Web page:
It’s been a couple of weeks, because it’s workshop season! The advanced workshop (Repeat Offenders) was incredibly productive for the seven or so who attended: new outlines written or old outlines corrected, 85,000 new words written and many more words than that revised. And starting last week: the workshop proper. We have seven people attending, a clever and pleasant crew. People mostly understood right away what we were saying about novel structure, and now, at the halfway point, they are starting to hand in their second-week assignments, which look promising.
Chris, Barbara, and I had a covid haiatus, and we are returning to a new location: no longer the scholarship halls on the easternmost side of campus with their terrible beds and lack of kitchen facilities, but student apartments a mile west, with equally terrible beds but now with kitchens! Chris is running his short fiction workshops while I run the novel workshops with Barbara, so I never see much of him, but for this one time a year, I get to see enough of Barbara, and these weeks of time together allow us to talk about the things we never quite get around to when I visit her at her house or we meet in KC to have lunch.
These workshops are the best part of my year, the thing I look forward to more than anything else. I do good work here, and I make a difference, I think. This year has been one of the exceptionally good ones: every time I walk into our workroom, I am surrounded by post-it lots and productive conversations. Just being around these people, in this fervor of creativity and hard work, inspires me.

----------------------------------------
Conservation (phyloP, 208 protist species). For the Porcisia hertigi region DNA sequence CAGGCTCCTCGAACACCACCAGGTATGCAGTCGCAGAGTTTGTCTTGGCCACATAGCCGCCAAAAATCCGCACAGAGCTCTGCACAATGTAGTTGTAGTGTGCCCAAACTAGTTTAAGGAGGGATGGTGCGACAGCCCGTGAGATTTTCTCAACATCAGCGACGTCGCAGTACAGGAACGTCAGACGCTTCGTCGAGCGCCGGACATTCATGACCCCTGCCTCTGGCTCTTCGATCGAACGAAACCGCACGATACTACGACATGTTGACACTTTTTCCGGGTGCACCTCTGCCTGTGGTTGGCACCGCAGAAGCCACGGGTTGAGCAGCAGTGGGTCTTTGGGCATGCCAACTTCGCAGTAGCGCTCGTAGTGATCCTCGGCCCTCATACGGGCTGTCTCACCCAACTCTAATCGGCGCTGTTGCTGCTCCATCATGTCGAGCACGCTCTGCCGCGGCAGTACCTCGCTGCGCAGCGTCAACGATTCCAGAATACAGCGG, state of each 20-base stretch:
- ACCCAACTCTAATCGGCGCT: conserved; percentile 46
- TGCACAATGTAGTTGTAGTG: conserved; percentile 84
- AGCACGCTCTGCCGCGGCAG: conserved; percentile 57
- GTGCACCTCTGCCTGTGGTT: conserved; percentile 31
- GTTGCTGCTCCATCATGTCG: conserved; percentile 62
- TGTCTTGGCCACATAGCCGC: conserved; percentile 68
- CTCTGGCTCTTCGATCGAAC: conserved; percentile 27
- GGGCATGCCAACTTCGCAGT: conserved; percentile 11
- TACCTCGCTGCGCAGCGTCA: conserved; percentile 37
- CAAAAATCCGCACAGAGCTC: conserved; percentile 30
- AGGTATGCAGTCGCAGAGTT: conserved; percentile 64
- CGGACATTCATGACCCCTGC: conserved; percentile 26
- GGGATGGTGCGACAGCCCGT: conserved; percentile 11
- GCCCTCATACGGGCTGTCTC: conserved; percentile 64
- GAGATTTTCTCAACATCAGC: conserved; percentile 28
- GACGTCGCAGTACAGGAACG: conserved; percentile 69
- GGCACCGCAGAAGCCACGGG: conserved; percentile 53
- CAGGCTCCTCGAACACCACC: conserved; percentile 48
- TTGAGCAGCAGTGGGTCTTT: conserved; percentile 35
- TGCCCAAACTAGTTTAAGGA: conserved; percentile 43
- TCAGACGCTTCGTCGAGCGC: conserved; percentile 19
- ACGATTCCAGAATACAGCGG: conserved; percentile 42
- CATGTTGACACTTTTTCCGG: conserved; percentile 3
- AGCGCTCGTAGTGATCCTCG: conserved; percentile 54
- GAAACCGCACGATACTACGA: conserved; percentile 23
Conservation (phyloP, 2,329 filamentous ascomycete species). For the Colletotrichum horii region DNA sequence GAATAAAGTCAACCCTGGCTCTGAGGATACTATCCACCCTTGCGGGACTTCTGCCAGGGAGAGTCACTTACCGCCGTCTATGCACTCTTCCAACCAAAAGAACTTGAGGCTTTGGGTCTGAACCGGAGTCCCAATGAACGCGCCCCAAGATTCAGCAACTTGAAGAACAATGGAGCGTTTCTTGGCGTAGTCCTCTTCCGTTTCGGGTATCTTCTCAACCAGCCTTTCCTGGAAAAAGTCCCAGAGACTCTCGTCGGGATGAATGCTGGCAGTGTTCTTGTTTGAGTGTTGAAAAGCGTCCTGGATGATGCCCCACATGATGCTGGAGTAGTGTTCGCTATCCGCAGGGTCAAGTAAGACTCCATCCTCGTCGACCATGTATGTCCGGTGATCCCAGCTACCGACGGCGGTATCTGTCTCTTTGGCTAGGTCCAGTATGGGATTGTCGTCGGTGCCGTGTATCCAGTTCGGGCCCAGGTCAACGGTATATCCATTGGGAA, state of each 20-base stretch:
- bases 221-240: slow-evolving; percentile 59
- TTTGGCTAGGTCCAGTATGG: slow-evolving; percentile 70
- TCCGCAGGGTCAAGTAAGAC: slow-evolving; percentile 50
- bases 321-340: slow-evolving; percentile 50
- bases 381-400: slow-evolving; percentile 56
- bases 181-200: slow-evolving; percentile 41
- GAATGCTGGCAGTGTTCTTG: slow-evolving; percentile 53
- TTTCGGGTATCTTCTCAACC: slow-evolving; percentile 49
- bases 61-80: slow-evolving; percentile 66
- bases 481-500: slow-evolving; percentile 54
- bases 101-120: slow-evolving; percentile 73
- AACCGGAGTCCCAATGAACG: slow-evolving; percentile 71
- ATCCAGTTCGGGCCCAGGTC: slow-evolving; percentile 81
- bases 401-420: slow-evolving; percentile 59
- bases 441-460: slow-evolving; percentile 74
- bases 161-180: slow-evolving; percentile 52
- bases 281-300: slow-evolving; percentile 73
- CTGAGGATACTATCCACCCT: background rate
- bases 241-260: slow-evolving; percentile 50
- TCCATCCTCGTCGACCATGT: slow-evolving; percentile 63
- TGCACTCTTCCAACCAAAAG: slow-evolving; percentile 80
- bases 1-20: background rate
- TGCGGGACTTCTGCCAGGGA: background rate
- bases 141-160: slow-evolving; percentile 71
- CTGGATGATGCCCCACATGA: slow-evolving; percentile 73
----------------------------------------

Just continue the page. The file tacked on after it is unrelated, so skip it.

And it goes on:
This is especially pleasant this year. Semester (in fact, the last two years) was awful but even considering that, especially demoralizing things emerge from time to time. The latest is that someone who should know better has over the years criticized my skills and teaching to grad students, including mine. Disliking how I do my work is understandable (if dubious: I get excellent evals from students, and they go on to publish — and after all, I feel much the same about this person’s teaching); but talking about it to the grad students is unprofessional and pointless. It also inevitably gets back to the person you are talking about, and if I were staying, it would be another friction point. Luckily, I am not staying.
Workshop always overwhelms everything in the nicest way, but it’s also great that my mom’s health continues to improve. It’s a little over two months since she broke her hip and she is out and about again: taking taxis, going to the bookshop she owns, running errands, now with the assistance of a walker. I’ll be seeing her again next week for the first time in a month, and my brother tells me I will see lots of progress.
And also nice, the fatigue from the long covid seems to have eased. I was starting to think I would never be able to actually remember anything clearly again.
I just read and sent final markups on The Privilege of the Happy Ending back to the publisher, which means it’s a real thing. Final copies will be in hand by about October 15, though the release is 10/24/2023. Book production has changed since I was a managing editor in the 1990s. Whee! This is an exciting time.
And finally, there is a new Coode Street Podcast I am guesting on. We mostly talked about stories. I don’t know how coherent I was, but I always enjoy talking to Jonathan and Gary. Maybe we’ll do it again soon!